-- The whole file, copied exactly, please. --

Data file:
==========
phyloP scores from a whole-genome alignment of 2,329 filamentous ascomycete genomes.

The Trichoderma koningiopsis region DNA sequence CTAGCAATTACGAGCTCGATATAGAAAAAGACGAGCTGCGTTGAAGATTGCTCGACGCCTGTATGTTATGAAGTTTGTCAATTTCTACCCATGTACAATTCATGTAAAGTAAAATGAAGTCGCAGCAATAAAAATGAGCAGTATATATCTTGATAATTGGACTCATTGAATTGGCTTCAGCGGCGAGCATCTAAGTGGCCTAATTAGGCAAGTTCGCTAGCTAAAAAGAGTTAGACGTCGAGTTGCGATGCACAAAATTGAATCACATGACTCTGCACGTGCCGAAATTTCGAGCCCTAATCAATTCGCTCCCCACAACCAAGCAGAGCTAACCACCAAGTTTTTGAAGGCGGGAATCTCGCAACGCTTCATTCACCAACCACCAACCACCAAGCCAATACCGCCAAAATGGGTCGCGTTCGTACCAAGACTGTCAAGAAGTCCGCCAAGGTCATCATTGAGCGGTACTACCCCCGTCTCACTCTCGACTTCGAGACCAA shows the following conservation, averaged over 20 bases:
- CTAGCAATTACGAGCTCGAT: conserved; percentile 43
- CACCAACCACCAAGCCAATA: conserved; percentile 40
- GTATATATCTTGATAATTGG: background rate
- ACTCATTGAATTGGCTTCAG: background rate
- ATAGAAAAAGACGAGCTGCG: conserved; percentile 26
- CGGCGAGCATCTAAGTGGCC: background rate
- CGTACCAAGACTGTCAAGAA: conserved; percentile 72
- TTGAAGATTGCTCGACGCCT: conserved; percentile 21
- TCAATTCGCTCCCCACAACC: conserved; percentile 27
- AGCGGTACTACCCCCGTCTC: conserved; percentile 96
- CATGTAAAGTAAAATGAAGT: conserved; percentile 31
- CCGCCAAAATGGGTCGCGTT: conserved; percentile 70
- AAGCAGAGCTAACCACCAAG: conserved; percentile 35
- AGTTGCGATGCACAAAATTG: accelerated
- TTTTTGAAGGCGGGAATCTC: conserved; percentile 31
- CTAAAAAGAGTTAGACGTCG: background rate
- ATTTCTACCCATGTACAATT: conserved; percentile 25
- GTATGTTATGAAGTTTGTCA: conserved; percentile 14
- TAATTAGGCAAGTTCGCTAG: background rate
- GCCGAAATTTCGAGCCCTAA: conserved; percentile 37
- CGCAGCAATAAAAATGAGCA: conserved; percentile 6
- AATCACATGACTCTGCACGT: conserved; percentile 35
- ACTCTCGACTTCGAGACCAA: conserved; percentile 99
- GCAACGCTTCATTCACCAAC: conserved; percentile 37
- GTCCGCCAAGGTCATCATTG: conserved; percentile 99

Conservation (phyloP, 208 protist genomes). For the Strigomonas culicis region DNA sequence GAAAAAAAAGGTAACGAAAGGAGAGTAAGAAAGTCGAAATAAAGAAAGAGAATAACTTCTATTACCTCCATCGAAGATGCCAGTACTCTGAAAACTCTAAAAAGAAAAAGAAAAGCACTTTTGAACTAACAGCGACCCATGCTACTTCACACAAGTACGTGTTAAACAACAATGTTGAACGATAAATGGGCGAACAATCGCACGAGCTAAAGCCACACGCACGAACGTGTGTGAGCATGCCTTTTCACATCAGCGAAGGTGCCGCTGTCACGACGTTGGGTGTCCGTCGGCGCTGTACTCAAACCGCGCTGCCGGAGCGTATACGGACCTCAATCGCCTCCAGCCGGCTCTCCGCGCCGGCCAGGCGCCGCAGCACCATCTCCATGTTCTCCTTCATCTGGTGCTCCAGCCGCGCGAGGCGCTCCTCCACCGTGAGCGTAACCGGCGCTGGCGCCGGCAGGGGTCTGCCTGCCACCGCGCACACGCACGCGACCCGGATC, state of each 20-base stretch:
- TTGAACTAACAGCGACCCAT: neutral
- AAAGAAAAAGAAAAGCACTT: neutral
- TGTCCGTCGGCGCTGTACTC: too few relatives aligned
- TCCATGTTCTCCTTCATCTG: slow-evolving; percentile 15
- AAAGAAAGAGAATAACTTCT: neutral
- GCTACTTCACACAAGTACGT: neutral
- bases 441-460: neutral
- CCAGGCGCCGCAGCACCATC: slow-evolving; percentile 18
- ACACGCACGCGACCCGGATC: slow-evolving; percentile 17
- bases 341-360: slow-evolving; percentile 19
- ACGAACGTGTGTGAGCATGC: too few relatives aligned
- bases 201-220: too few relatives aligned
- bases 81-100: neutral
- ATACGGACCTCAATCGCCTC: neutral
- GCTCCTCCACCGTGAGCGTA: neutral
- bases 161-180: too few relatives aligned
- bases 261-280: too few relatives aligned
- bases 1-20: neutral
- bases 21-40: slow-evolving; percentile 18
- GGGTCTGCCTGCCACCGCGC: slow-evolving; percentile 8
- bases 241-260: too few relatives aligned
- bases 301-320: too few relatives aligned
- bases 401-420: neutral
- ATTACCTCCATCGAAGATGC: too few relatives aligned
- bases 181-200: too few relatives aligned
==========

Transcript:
phyloP scores from a whole-genome alignment of 2,329 filamentous ascomycete genomes.

The Trichoderma koningiopsis region DNA sequence CTAGCAATTACGAGCTCGATATAGAAAAAGACGAGCTGCGTTGAAGATTGCTCGACGCCTGTATGTTATGAAGTTTGTCAATTTCTACCCATGTACAATTCATGTAAAGTAAAATGAAGTCGCAGCAATAAAAATGAGCAGTATATATCTTGATAATTGGACTCATTGAATTGGCTTCAGCGGCGAGCATCTAAGTGGCCTAATTAGGCAAGTTCGCTAGCTAAAAAGAGTTAGACGTCGAGTTGCGATGCACAAAATTGAATCACATGACTCTGCACGTGCCGAAATTTCGAGCCCTAATCAATTCGCTCCCCACAACCAAGCAGAGCTAACCACCAAGTTTTTGAAGGCGGGAATCTCGCAACGCTTCATTCACCAACCACCAACCACCAAGCCAATACCGCCAAAATGGGTCGCGTTCGTACCAAGACTGTCAAGAAGTCCGCCAAGGTCATCATTGAGCGGTACTACCCCCGTCTCACTCTCGACTTCGAGACCAA shows the following conservation, averaged over 20 bases:
- CTAGCAATTACGAGCTCGAT: conserved; percentile 43
- CACCAACCACCAAGCCAATA: conserved; percentile 40
- GTATATATCTTGATAATTGG: background rate
- ACTCATTGAATTGGCTTCAG: background rate
- ATAGAAAAAGACGAGCTGCG: conserved; percentile 26
- CGGCGAGCATCTAAGTGGCC: background rate
- CGTACCAAGACTGTCAAGAA: conserved; percentile 72
- TTGAAGATTGCTCGACGCCT: conserved; percentile 21
- TCAATTCGCTCCCCACAACC: conserved; percentile 27
- AGCGGTACTACCCCCGTCTC: conserved; percentile 96
- CATGTAAAGTAAAATGAAGT: conserved; percentile 31
- CCGCCAAAATGGGTCGCGTT: conserved; percentile 70
- AAGCAGAGCTAACCACCAAG: conserved; percentile 35
- AGTTGCGATGCACAAAATTG: accelerated
- TTTTTGAAGGCGGGAATCTC: conserved; percentile 31
- CTAAAAAGAGTTAGACGTCG: background rate
- ATTTCTACCCATGTACAATT: conserved; percentile 25
- GTATGTTATGAAGTTTGTCA: conserved; percentile 14
- TAATTAGGCAAGTTCGCTAG: background rate
- GCCGAAATTTCGAGCCCTAA: conserved; percentile 37
- CGCAGCAATAAAAATGAGCA: conserved; percentile 6
- AATCACATGACTCTGCACGT: conserved; percentile 35
- ACTCTCGACTTCGAGACCAA: conserved; percentile 99
- GCAACGCTTCATTCACCAAC: conserved; percentile 37
- GTCCGCCAAGGTCATCATTG: conserved; percentile 99

Conservation (phyloP, 208 protist genomes). For the Strigomonas culicis region DNA sequence GAAAAAAAAGGTAACGAAAGGAGAGTAAGAAAGTCGAAATAAAGAAAGAGAATAACTTCTATTACCTCCATCGAAGATGCCAGTACTCTGAAAACTCTAAAAAGAAAAAGAAAAGCACTTTTGAACTAACAGCGACCCATGCTACTTCACACAAGTACGTGTTAAACAACAATGTTGAACGATAAATGGGCGAACAATCGCACGAGCTAAAGCCACACGCACGAACGTGTGTGAGCATGCCTTTTCACATCAGCGAAGGTGCCGCTGTCACGACGTTGGGTGTCCGTCGGCGCTGTACTCAAACCGCGCTGCCGGAGCGTATACGGACCTCAATCGCCTCCAGCCGGCTCTCCGCGCCGGCCAGGCGCCGCAGCACCATCTCCATGTTCTCCTTCATCTGGTGCTCCAGCCGCGCGAGGCGCTCCTCCACCGTGAGCGTAACCGGCGCTGGCGCCGGCAGGGGTCTGCCTGCCACCGCGCACACGCACGCGACCCGGATC, state of each 20-base stretch:
- TTGAACTAACAGCGACCCAT: neutral
- AAAGAAAAAGAAAAGCACTT: neutral
- TGTCCGTCGGCGCTGTACTC: too few relatives aligned
- TCCATGTTCTCCTTCATCTG: slow-evolving; percentile 15
- AAAGAAAGAGAATAACTTCT: neutral
- GCTACTTCACACAAGTACGT: neutral
- bases 441-460: neutral
- CCAGGCGCCGCAGCACCATC: slow-evolving; percentile 18
- ACACGCACGCGACCCGGATC: slow-evolving; percentile 17
- bases 341-360: slow-evolving; percentile 19
- ACGAACGTGTGTGAGCATGC: too few relatives aligned
- bases 201-220: too few relatives aligned
- bases 81-100: neutral
- ATACGGACCTCAATCGCCTC: neutral
- GCTCCTCCACCGTGAGCGTA: neutral
- bases 161-180: too few relatives aligned
- bases 261-280: too few relatives aligned
- bases 1-20: neutral
- bases 21-40: slow-evolving; percentile 18
- GGGTCTGCCTGCCACCGCGC: slow-evolving; percentile 8
- bases 241-260: too few relatives aligned
- bases 301-320: too few relatives aligned
- bases 401-420: neutral
- ATTACCTCCATCGAAGATGC: too few relatives aligned
- bases 181-200: too few relatives aligned